I am often in way over my head when choosing which mainstream Indian blockbusters to attend at the local multiplex. Since most of the Bollywood & Kollywood titles that populate on AMC Elmwood’s marquee are not covered by Western press outlets, I usually have very little context to go on besides a one-paragraph plot synopsis and an un-subtitled trailer. Finding my footing with the recent romance epic Radhe Shyam was even more of a challenge than usual, though, and it’s one I’m not sure I fully overcame until most of the way into its runtime.
Firstly, I could not settle on which language to watch Radhe Shyam in, since it was simultaneously filmed in both Hindi & Telugu, with two entirely different music composers hired for both audio versions. I assumed checking what region the film was produced in would help solve that puzzle, but it was shot on-location in Italy, so I just went with the most convenient start time. Then came the confusion over the film’s price tag. While most movies I watch at Elmwood are $8 matinees, tickets to Radhe Shyam were $20 a pop ($24 with the AMC app’s outrageous service charges), which is more than I think I’ve ever paid for a single movie ticket in my life. The best I can figure is that the distributors had to four-wall its theatrical run, since the Amazon Prime logo in the opening credits indicates that they will not be adhering to the rigid theatrical window that AMC demands. If I were going by myself, I would have bailed as soon as I saw that ticket price and just waited to see it on streaming in — soon, apparently. However, since I had dragged a friend to the theater (podcast co-host James), we were too fully committed to our playdate to turn back. Which is how we ended up paying $48 to watch Radhe Shyam at 10:45am on Saturday morning in an otherwise empty theater.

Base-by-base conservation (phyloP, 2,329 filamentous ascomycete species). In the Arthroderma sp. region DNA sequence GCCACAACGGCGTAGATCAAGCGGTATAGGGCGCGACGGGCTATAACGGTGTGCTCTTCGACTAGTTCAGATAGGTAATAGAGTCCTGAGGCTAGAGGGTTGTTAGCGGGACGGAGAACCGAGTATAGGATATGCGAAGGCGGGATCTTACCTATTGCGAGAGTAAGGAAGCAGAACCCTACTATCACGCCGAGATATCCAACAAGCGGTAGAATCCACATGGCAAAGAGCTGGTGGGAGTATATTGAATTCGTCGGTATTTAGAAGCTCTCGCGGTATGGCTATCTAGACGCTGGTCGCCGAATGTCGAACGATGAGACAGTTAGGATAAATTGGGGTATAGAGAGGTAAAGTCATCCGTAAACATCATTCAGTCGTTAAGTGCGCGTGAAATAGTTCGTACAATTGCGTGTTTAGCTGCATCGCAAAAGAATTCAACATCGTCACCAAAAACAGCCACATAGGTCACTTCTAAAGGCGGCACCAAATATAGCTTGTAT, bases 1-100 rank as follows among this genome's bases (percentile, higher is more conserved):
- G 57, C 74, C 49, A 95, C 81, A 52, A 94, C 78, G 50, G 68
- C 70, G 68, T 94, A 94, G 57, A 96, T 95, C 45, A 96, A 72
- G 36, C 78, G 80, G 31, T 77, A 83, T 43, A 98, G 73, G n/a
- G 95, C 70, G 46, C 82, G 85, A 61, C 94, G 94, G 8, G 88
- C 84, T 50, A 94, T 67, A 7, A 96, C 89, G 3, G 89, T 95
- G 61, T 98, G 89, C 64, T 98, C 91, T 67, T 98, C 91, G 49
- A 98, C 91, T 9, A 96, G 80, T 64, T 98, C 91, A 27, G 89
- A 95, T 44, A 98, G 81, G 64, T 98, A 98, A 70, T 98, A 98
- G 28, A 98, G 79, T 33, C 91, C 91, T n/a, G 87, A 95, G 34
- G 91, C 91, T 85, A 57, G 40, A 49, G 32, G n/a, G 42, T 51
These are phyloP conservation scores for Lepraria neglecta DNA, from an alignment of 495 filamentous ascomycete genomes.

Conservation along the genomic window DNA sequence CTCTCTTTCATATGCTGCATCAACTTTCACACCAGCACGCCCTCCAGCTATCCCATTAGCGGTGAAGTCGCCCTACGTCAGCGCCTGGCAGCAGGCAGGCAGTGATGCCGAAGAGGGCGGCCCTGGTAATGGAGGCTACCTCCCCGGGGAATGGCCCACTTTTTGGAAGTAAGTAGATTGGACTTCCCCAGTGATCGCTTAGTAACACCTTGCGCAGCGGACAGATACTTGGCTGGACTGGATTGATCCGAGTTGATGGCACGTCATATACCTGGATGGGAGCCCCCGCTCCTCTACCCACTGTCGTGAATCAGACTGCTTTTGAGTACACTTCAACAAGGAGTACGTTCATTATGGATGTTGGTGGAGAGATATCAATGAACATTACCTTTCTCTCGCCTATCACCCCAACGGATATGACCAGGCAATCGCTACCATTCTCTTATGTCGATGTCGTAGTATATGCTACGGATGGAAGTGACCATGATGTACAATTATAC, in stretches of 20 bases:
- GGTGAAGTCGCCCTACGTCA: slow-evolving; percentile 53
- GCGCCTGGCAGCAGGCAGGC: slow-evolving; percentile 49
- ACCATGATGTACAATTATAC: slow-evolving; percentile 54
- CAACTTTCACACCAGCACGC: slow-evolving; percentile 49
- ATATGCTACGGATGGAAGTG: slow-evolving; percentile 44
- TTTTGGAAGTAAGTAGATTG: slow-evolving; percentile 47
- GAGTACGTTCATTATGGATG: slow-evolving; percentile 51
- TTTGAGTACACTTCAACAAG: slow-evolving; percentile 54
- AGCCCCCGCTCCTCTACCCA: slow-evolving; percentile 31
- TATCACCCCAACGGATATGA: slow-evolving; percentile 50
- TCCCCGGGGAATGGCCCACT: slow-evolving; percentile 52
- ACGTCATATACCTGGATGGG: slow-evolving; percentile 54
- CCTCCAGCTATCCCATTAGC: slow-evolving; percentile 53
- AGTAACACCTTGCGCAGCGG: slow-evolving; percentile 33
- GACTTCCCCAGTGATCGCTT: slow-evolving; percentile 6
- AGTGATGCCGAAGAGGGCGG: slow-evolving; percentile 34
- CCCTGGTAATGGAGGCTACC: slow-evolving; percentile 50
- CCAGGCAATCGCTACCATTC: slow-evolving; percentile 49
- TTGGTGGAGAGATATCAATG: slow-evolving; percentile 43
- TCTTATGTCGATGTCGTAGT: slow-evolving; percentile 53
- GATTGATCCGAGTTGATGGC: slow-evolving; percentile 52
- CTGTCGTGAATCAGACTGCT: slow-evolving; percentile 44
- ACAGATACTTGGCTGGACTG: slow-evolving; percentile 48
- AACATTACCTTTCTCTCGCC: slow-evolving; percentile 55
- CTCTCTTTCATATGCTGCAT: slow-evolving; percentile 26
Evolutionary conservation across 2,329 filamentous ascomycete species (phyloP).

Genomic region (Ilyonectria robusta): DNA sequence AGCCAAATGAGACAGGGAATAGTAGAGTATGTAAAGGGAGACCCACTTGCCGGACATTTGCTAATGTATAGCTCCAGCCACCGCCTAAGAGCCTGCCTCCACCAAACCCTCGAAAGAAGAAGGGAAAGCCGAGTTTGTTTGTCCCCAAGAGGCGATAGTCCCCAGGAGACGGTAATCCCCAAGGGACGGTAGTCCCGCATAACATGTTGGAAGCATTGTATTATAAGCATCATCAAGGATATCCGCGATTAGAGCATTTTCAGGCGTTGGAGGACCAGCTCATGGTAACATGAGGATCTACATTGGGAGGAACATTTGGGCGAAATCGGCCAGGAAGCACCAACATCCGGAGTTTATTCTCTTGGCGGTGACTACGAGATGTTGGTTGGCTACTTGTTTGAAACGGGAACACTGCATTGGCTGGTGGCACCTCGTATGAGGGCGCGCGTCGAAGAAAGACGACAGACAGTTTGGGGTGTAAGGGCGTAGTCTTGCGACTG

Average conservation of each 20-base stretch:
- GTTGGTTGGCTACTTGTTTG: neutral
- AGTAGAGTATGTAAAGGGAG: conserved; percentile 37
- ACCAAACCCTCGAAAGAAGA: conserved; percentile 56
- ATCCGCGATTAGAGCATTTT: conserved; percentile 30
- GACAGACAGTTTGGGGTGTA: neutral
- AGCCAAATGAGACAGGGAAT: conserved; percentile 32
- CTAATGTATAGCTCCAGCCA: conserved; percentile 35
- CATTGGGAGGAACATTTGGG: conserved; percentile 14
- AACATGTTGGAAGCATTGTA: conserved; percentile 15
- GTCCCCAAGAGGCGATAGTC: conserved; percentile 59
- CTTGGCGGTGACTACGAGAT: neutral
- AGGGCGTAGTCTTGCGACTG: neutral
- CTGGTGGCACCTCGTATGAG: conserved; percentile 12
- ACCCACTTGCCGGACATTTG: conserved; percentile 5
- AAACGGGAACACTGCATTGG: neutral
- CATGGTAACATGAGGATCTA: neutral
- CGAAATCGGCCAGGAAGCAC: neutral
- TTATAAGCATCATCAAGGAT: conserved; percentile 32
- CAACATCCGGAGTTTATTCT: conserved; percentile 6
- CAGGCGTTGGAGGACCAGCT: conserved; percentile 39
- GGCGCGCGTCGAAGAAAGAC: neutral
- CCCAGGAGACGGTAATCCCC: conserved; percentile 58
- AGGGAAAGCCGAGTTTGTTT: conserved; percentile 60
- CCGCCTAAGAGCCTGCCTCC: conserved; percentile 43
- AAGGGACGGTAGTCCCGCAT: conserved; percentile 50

My confusion over how to best approach this film did not end with that hasty ticket purchase. Getting a firm handle on its tone & genre was also an adventure in itself. Pre-intermission, Radhe Shyam is a cutesy romcom with an extremely broad approach to humor (to the point where punchlines are scored by bike horns & slide whistles). Post-intermission, it’s an epic romance melodrama of Titanic proportions — complete with explosive, fist-pumping superheroics. Altogether, it’s a thoroughly entertaining 128 minutes of volatile fluff, worth all 4,800 pennies.
Prabhas (headliner of the over-the-top action spectacle Saaho) stars as the world’s greatest palm reader, the Einstein of Palmistry. Reading his own palm and finding no discernible Love Line, he decides there is no romantic love in his future and can only look forward to a series of casual Flirtationships. His resolve is challenged when he meets a beautiful doctor played by Pooja Hegde, an adrenaline junkie with a bizarre fetish for hanging out the sides of speeding trains. After a death-defying meet cute aboard one of those trains, they enter a whirlwind Flirtationship that tests the palmist’s conviction that he will never love. If this were a mainstream American rom-com I’d say you could predict where the story goes from there, but it’s much more explosively entertaining than that.
Radhe Shyam is thematically hung up on binaries. Because the central romance is between a medical doctor and a palmist, most of its scene-to-scene conflicts are built around the tension between hard-facts Science and faith in Hindu religion. More importantly to the romance, it’s a story of Love vs. Destiny, as its two central lovers are decidedly not destined to be together but rebel against their pre-determined futures to transform their Flirtationship into a proper Relationship. The early, comedic half of the film details their adorable courtship phase. The late, thrilling half details their violent rejection of their fates in an all-out visual spectacle you’d never see in a Julia Roberts romcom. That jarring genre structure is itself a binary, and it’s the one that makes the film an exciting novelty instead of just a cute diversion.
It’s near impossible to not be charmed by Radhe Shyam, at least not by the time its two destined-to-separate lovers are heroically cheating death to fight their way back to their sweet, flirtatious beginnings. This is a movie that covers both major touchstones of Celine Dion romanticism—the flowy curtains of the bodice-ripper “It’s All Coming Back to Me Now” music video and the ocean-liner disaster epic of Titanic—so you cannot reasonably claim that it doesn’t deliver the goods. Whether a $24 theatrical ticket is too steep of an admission price for those heart-soaring pleasures is subjective, but I will say this: the go-for-broke action finale looked incredible on the big screen, and my audience of two had a great time cheering it on in that empty auditorium.